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Author Topic: Wow! R-L21+'s twelve founders (sons) - Anatole's view  (Read 6670 times)
Mike Walsh
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« Reply #50 on: October 25, 2009, 07:51:02 PM »

Mike I agree with your main thrust, but I don't know of anyone who places PIE in Central Asia. The favoured homeland for decades has been the Pontic-Caspian steppe, north of the Black Sea and west of the Ural Mountains i.e. just inside SE Europe. ....  
I don't have a different perspective, just not a clear idea on where Central Asia, West Asia, East Europe really separate. (that's my fault.. not educated on it.)

 I meant you what you are saying, the Pontic-Steppes.  I do also think the Caucasus and Anatolia are possibilities.
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alan trowel hands.
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« Reply #51 on: October 25, 2009, 08:26:11 PM »

I think that the main reason the Neolithic stands out is it was a really unique demographic window associated with a huge change in economy from hunting etc to farming and increasingly (after a fashion for continuity) is seen as a clean break with the past in terms of culture/technology in most parts of Europe (see 'Europe's First Farmers' and various recent mtDNA studies).  I am not sure that the beaker culture if it really was a population movement possessed any comparable economic-demographic window of opportunity or presents a clean break.
  
However, I would not rule out the beaker origin of R1b1b2 or S116 anyway.  I never agreed with academics who felt that the beaker period was simply a cult or whatever.  Too many new elements and trends appear at this time.  It was not anything like the clean break we saw in the early Neolithic (just look at Stonehenge’s long story before and after the arrival of beakers) but there was a lot of new things going on.  I feel that if they were a movement that eventually contributed something as major as R1b1b2 to western Europe then they must have got there by some slow burn advantage that allowed their lineages to grow over centuries rather than some sort of knock out invasion scenario.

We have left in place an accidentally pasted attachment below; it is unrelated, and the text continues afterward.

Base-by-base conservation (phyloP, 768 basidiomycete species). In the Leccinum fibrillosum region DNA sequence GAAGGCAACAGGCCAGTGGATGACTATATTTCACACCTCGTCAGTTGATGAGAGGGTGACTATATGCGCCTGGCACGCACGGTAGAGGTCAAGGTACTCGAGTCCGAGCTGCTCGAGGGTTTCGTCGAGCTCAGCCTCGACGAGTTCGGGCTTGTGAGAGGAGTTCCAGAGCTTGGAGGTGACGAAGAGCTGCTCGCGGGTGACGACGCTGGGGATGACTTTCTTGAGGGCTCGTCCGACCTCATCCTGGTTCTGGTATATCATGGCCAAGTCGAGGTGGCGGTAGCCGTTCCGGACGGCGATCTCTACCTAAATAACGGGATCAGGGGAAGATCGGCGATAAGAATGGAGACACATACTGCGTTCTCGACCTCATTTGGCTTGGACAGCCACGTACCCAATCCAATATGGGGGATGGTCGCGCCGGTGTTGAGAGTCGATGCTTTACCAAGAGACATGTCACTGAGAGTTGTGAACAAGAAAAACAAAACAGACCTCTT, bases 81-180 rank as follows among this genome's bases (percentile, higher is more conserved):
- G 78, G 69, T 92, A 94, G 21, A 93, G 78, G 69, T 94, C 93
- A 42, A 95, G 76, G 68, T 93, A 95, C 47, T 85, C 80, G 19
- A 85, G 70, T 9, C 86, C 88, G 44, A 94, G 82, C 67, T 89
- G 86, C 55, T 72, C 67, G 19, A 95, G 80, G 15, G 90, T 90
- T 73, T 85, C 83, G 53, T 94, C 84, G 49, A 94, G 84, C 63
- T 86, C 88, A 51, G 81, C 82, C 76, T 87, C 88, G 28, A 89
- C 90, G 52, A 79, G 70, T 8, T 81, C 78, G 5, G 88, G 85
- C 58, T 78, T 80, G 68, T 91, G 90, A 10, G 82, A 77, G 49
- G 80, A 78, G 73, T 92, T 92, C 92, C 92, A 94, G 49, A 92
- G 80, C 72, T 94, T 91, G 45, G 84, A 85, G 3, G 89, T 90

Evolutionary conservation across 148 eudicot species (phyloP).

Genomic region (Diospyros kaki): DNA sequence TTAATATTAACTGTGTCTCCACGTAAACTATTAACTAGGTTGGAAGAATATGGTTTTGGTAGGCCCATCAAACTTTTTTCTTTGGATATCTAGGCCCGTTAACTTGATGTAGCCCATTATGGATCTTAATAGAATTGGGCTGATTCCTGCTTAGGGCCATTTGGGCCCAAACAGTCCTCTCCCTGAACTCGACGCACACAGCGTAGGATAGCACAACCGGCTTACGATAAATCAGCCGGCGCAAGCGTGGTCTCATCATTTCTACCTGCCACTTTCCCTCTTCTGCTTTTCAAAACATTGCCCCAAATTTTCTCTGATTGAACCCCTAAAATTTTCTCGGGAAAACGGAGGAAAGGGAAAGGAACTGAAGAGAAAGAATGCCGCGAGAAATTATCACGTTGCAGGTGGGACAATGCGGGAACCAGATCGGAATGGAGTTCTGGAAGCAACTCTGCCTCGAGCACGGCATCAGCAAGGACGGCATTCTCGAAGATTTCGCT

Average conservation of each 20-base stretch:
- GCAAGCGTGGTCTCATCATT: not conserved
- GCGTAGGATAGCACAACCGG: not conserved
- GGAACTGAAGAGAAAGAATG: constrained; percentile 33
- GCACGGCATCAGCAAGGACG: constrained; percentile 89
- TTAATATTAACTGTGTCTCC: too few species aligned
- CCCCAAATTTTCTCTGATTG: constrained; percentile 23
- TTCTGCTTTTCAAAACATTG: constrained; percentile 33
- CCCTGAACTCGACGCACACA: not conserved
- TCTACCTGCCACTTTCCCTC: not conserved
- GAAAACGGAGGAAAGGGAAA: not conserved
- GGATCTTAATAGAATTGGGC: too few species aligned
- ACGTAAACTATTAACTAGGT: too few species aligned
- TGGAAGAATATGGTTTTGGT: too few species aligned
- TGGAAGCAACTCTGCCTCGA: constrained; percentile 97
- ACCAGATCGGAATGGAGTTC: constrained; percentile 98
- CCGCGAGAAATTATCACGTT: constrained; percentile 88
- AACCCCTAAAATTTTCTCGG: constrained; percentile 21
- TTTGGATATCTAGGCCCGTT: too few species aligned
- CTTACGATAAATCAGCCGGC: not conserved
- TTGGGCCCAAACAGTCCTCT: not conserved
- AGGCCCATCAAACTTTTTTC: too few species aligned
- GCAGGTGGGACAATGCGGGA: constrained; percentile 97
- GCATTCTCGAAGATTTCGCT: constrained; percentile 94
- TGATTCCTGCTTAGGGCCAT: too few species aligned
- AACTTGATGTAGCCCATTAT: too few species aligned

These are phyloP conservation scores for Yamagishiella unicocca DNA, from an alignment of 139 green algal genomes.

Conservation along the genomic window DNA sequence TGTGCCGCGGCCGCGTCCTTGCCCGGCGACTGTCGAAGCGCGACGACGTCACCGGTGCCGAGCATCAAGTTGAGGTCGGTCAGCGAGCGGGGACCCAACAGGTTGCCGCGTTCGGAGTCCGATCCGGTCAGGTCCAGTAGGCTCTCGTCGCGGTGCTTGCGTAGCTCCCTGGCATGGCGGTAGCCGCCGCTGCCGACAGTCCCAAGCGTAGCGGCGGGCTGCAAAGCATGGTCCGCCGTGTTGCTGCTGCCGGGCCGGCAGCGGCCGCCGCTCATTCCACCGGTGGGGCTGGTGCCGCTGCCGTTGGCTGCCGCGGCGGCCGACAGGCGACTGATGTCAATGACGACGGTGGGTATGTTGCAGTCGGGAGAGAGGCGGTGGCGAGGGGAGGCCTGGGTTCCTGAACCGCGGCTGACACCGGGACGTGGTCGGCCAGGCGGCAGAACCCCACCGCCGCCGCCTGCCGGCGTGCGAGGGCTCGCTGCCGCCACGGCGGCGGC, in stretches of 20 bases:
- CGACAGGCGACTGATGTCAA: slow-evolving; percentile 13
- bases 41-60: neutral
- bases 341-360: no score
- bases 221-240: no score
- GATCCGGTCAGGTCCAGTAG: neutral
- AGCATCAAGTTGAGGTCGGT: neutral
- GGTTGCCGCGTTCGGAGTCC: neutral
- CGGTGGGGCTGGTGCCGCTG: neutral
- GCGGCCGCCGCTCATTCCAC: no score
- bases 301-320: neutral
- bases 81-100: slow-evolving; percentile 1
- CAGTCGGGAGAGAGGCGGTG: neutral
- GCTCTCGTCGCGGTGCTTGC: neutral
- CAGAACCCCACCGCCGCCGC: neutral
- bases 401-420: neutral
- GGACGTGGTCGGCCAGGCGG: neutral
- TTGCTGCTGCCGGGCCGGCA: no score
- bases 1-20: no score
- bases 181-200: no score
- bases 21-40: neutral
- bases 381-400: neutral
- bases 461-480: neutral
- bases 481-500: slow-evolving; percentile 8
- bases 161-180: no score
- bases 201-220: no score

The best scenario I can imagine for a beaker origin is that an outside group of related mobile clans widely dispersed into small pockets all over western Europe when they were initially welcomed and settled by local tribes as they provided knowledge of and gained status through their ability to procure and produce metals and metalwork.  At first this would not have been any sort of decisive advantage but perhaps they slowly transformed themselves from traders, miners and craftsmen with a niche role providing shiny copper ornaments and ornamental copper weapons into people with the serious advantage of Bronze weapons and indeed slowly further transformed into a proto warrior class.  A sort of Trojan horse had been allowed in by the local Neolithic tribes.  

Perhaps this group remained distinct because they had a totally different modus operandi than the localised old tribes. Their niche and wealth depended on mobility, trade and even internationalism to procure supplies of copper, tin, gold and latterly lead.  They would have needed to maintain a lingua franca (their original language?) to perform this role.  Ultimately this may have given them a huge advantage over the more inward looking localised tribes.  I think they may have operated a bit like the extended lineages or clans in Dark Ages Ireland, Scotland and Wales i.e. as a widespread dynamic group of linked if unstable clans rather than a stable concentration of people such as a tribe with a king.  Maybe for a while the land based tribal chiefs and these more mobile widely connected clans co-existed but at some point fairly rapidly their showy individualistic warrior orientated subculture came to dominate and they took over the reigns of power.  

I think in Ireland a model along those lines fits very well. There was clearly an early arrival of beakers and metallurgy in Ireland but classic beaker culture and burials did not predominate.  During the actual beaker period, beaker mining was present and beaker culture artefacts were widespread in Ireland but burials continued in the indigenous late Neolithic tradition of poorly adorned cremations suggesting that the beaker people remained in a niche position and not in power or major dictators of fashion.  It’s also interesting that the only regular beaker associated type of grave, wedge tombs, were located in the rocky west and north and not the best lands of the east although there were perhaps most metal sources in those poorer lands.